Distribution of AT in human plasma was analyzed by gel permeation chromatography using polyclonal antibody against AT, and 2 peaks of different molecular weight were detected (Figure 1). The major peak appeared in a range from 30 to 67 kDa, with the maximal peak at ≈40 kDa, and most of the AT in plasma appeared in the major peak. Another peak at ≈600 kDa remained, however, and the distribution of apoB was closely related to the peak. Furthermore, in the same fractions, a positive signal was detected by the sandwich ELISA using polyclonal anti-apoB antibody and polyclonal antibody against AT. The amount of AT that coeluted with the LDL fraction was estimated from these data at ≈1% of the total plasma AT. Because the molecular weight of native AT is 52 kDa, the major peak is a nonmodified type of AT. the presence of another peak at ≈600 kDa, however, suggested that a fraction of AT coexisted with other, larger molecules, including apoB.
Establishment of Antibody Against OxAT-4
To investigate the presence of oxidized AT in an inflammatory locus, monoclonal antibodies were developed as described in the Methods. One IgG antibody, which can bind oxidized AT or the artificial AT-LDL complex but not the native or trypsin-AT complex or the elastase-AT complex, was established and named OxAT-4. This monoclonal antibody was characterized by the inhibition assay of its binding to immobilized artificial AT-LDL in the presence of increasing concentrations of different soluble ligands. Figure 2 indicates that C6-modified AT and C9-modified AT did inhibit the binding of OxAT-4. From the group of aldehyde-modified AT, neither C2-modified AT nor C3-modified AT inhibited the binding. Normal active AT, the trypsin/AT complex, and the neutrophil elastase/AT complex were not able to inhibit the binding of OxAT-4 even at a concentration of 100 nmol/L. Greater than half inhibition was obtained with 48.9 nmol/L C6-modified AT and 64.3 nmol/L C9-modified AT. The association constant for the binding of OxAT-4 to immobilized oxidized AT was 64.1×109 (mol/L)−1, whereas its association constant C9-modified AT was 33.1×109 (mol/L)−1. The maximal number of binding sites per apoB molecule was ≈2.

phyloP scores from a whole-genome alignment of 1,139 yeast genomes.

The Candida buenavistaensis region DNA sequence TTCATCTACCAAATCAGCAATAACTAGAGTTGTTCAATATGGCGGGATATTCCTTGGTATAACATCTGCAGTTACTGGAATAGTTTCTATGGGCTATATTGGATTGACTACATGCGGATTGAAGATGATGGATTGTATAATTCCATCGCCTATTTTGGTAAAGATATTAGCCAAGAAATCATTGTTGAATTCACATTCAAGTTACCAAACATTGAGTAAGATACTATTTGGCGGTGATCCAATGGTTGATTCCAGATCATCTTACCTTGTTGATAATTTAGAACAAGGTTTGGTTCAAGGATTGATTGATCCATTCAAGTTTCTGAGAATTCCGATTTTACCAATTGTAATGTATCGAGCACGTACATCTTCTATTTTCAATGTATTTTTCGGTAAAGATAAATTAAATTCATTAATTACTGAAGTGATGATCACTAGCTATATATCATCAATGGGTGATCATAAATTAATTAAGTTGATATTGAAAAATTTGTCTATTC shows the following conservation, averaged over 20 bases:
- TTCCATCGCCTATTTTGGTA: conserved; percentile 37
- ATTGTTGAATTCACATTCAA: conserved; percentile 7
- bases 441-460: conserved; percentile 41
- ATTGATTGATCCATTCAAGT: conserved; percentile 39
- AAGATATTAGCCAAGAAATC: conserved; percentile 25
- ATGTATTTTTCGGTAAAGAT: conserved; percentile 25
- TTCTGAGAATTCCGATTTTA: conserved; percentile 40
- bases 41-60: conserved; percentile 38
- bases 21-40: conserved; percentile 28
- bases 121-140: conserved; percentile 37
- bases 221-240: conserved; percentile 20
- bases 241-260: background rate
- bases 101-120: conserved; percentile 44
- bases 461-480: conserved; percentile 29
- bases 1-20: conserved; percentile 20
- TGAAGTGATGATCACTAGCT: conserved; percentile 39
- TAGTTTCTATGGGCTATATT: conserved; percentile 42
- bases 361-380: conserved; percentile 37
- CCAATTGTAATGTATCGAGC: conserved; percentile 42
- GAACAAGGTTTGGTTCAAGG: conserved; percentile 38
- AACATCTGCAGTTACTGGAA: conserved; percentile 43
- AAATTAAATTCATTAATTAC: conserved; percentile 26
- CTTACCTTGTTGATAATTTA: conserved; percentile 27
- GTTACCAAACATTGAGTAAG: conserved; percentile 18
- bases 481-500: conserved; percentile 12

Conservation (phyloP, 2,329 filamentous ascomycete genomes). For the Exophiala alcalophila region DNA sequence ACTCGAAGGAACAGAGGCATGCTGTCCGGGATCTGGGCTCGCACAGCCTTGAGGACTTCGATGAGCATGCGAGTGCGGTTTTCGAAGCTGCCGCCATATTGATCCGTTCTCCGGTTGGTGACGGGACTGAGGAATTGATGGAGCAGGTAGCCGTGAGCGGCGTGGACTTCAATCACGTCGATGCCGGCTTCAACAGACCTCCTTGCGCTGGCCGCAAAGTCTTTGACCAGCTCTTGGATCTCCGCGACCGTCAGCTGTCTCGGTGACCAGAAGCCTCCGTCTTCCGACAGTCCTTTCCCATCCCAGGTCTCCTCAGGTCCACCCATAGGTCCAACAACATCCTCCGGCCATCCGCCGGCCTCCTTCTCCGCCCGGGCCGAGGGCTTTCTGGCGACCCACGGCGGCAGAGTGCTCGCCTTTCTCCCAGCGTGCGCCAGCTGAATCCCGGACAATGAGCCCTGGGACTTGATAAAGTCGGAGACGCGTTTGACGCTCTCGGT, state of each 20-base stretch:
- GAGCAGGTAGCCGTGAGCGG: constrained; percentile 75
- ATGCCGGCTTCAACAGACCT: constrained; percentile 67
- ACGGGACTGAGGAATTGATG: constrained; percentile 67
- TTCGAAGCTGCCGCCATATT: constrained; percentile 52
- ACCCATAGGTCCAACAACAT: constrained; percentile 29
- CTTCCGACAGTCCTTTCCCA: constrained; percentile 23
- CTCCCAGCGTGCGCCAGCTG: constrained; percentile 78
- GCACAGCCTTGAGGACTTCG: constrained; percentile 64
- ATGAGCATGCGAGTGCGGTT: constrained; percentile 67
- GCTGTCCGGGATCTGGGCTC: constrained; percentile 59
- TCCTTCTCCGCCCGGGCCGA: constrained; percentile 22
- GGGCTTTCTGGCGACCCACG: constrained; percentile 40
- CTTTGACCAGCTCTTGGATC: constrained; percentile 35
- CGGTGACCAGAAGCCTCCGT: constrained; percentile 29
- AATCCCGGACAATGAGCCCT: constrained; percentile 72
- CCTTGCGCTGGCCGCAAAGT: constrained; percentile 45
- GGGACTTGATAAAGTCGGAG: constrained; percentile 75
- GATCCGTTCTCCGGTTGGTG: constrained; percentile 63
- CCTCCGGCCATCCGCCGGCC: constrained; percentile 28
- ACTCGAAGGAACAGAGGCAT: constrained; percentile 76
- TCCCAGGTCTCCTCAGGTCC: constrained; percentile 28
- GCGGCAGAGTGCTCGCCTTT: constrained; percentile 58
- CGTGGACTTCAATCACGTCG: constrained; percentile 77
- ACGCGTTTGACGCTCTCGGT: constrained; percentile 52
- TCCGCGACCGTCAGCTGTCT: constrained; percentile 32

Presence of Oxidized AT in LDL Fraction of Human Plasma